But until now there’s never been a performance Ford powered by a diesel engine. The Mondeo ST TDCi could well become the first diesel to enter that pantheon of fast Fords loved by the masses.
Exclusive to the UK, the ST TDCi comes with a 2.2-litre Duratorq common rail engine that produces 152bhp and a bicep-rippling 295lb-ft of torque. These are some decent figures, but there are plenty of Vauxhalls and Volkswagens claiming numbers for their diesel engines around the same levels.
What makes the Mondeo stand out is not just its brawn, but its balance. Everything about this car feels honed, trimmed, machined and chiselled.
Despite falling sales in the sector, there are still plenty of Mondeos about, and their ubiquity has bred anonymity, but the ST, with its additional body skirting, small rear spoiler and gorgeous 18-inch alloys looks the part. It’s understated, but mean.
But it’s when the car is moving that it really impresses. It’s not the quietest diesel out there, but that’s not really the point. It is designed to deliver a punch, while keeping fuel consumption and emissions to a minimum, and it does that.
The first noticeable improvement over the 130bhp TDCi is how much easier this is to pull away in. The 130bhp versions are notoriously easy to stall and so it seems counter-intuitive that the more powerful version, with more torque wrestling with the clutch should be easier, but apparently some electronic re-mapping of the engine has solved that niggle.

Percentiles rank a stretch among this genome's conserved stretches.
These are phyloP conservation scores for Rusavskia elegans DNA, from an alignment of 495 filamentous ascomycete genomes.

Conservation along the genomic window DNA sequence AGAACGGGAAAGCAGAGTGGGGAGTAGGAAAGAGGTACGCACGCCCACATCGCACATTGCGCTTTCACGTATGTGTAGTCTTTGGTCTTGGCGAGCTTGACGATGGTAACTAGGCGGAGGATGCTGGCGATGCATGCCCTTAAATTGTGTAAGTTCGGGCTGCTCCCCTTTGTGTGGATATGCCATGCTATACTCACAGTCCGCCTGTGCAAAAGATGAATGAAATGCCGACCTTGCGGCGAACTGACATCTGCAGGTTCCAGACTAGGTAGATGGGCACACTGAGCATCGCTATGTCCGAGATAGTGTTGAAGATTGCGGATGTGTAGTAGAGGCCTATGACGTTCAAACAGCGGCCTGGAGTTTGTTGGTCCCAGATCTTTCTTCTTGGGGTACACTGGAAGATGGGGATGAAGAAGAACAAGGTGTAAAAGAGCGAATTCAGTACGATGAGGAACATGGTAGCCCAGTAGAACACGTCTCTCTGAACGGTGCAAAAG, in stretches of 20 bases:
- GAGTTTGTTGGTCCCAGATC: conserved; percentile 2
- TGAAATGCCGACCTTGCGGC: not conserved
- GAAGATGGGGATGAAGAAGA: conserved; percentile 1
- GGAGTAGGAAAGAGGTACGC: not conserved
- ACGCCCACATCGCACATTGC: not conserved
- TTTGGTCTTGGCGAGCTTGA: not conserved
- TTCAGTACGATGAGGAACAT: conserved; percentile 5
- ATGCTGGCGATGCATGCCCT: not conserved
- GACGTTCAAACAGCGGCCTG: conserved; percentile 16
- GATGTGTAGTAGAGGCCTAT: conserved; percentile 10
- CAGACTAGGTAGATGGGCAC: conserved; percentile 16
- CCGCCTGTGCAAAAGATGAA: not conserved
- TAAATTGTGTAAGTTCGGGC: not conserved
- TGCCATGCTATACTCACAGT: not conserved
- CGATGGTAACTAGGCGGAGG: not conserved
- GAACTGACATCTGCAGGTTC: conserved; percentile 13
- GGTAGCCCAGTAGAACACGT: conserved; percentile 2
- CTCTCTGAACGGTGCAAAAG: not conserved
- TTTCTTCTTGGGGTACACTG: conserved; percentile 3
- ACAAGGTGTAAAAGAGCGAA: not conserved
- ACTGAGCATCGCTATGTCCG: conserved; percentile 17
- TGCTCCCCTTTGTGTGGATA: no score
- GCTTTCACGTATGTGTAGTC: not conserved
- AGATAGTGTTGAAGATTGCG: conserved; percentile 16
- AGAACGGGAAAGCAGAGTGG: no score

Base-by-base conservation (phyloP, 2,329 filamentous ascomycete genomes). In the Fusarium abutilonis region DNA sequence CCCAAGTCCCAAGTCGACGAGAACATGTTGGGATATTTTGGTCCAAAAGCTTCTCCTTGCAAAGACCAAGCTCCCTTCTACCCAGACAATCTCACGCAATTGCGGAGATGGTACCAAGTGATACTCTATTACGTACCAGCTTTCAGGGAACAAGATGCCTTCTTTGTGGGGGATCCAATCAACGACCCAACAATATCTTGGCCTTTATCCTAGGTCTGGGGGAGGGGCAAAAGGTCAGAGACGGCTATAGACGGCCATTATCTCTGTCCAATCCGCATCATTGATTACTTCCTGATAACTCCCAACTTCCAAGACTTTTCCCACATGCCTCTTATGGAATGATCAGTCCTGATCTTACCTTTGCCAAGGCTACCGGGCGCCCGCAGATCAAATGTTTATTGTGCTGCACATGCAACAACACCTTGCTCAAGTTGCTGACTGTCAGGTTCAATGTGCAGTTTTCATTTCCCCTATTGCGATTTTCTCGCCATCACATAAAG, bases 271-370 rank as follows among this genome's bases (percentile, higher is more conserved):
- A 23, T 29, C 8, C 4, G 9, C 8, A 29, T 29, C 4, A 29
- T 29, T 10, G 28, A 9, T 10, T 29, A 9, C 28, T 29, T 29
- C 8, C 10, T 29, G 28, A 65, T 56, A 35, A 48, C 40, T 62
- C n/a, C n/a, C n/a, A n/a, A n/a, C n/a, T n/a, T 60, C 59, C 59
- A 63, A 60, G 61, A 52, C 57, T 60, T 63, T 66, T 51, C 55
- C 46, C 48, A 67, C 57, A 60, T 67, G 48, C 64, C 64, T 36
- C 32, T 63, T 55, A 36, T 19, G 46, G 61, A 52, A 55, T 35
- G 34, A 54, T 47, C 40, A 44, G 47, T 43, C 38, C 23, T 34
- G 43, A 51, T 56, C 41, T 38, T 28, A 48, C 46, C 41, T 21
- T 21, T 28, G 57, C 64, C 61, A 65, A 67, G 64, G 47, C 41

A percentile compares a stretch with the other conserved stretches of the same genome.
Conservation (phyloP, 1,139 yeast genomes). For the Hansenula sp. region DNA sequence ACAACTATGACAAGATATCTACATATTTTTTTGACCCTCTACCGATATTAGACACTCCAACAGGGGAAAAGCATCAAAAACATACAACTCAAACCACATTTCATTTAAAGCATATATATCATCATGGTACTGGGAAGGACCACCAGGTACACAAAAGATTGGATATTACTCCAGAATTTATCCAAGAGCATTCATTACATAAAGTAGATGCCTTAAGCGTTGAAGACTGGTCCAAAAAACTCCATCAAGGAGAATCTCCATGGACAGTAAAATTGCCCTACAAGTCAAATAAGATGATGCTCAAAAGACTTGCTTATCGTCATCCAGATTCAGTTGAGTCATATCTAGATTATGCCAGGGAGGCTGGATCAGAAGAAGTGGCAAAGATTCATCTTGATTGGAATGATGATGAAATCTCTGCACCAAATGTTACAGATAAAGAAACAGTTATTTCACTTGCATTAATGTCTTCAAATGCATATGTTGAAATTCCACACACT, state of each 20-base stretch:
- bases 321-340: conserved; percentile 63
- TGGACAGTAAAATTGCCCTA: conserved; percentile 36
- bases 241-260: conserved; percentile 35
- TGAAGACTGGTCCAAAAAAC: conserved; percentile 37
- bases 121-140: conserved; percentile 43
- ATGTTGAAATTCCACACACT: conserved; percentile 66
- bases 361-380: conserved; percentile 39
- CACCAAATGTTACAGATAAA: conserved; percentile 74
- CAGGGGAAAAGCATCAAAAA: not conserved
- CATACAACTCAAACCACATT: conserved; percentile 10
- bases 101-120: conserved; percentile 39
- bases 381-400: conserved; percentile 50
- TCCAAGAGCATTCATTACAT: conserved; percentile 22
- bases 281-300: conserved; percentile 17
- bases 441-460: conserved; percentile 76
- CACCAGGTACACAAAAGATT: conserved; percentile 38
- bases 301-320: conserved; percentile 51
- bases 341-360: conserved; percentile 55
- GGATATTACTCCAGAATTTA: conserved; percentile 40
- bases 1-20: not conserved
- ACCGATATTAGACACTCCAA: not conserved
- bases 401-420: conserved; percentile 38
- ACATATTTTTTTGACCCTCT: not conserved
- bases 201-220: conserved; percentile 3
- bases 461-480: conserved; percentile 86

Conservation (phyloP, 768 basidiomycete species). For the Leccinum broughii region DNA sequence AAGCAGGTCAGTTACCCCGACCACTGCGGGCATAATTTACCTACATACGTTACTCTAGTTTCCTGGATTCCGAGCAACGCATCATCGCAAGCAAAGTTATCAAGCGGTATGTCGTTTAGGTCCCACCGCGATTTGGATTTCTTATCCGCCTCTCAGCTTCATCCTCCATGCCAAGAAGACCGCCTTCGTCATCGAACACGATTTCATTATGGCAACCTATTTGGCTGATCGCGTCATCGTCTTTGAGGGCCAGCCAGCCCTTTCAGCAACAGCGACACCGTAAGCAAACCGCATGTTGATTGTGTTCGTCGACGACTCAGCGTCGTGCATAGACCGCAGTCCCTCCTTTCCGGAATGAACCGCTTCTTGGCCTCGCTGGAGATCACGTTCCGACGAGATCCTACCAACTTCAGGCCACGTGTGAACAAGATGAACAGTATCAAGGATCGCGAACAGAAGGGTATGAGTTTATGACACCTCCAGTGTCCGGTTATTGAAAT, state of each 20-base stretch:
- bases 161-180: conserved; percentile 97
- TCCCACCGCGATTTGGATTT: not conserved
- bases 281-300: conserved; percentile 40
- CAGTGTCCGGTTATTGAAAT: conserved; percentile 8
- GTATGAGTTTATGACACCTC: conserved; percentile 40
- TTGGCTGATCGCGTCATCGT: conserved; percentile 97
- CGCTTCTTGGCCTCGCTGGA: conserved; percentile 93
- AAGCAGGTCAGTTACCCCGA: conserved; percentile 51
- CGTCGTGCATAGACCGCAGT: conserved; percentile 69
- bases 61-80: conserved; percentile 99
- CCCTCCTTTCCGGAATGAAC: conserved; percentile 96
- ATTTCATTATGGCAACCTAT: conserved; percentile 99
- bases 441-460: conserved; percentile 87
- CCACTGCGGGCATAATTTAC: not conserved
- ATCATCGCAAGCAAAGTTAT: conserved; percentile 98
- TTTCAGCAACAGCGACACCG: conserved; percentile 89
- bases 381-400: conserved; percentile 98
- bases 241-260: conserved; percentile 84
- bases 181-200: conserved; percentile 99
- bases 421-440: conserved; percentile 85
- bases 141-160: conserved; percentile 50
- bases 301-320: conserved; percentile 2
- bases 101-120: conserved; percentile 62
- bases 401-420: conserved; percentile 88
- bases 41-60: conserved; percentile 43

The gearshift is precise and it bolts from one to the next, as each surging wave of torque comes storming in. Such are the levels of torque that six gears might seem a bit pointless, as it will pull from anywhere at most revs.
The sixth gear isn’t pointless though – 70mph at 1,800rpm means that this is an excellent motorway cruiser as well as a sporting saloon.
With big 18-inch wheels and sports suspension, it would have been easy to turn the ST into an unforgiving, crashy ride, but it’s so well damped that although the ride is firm, it doesn’t clatter when the road is bumpy, but thumps solidly instead. The only concession a driver will have to make is that there is a lot of road noise from the wide, low profile tyres.
But they do grip. And grip, and grip, and even with all that torque trying to fight its way on to the road, there is hardly any need for the traction control to help out, unless you’re asking the tyres to turn hard and accelerate at the same time.
This car also comes as standard with part leather heated sports seats, Sony six CD player, cruise control, rain sensing wipers, automatic headlights, foglights and the excellent Quickclear windscreen.
What it doesn’t come with is a premium badge and for the money there are a number of low-end BMW 3-series, Jaguar X-type and Audi A4s, and the success they have been having at this price have been well-documented.
But the Mondeo matches them for build quality and is better equipped, faster and better to drive. Any company car driver who likes driving more than posing has to try this fantastic car out.
Ford Mondeo ST TDCi 2.2 155
Delivered price, standard car (P11D value): £21,657
CO2 emissions (g/km): 161
BIK % of P11D in 2004: 19%
Graduated VED rate: £135
Insurance group: 13
Combined mpg: 46.3
CAP Monitor residual value: £5,800/27%
Depreciation 25.34 pence per mile x 60,000: £15,210
Maintenance 2.62 pence per mile x 60,000: £1,572
Fuel 8.88 pence per mile x 60,000: £5,328
Wholelife cost 36.84 pence per mile x 60,000: £22,104
Typical contract hire rate: £438.80 per month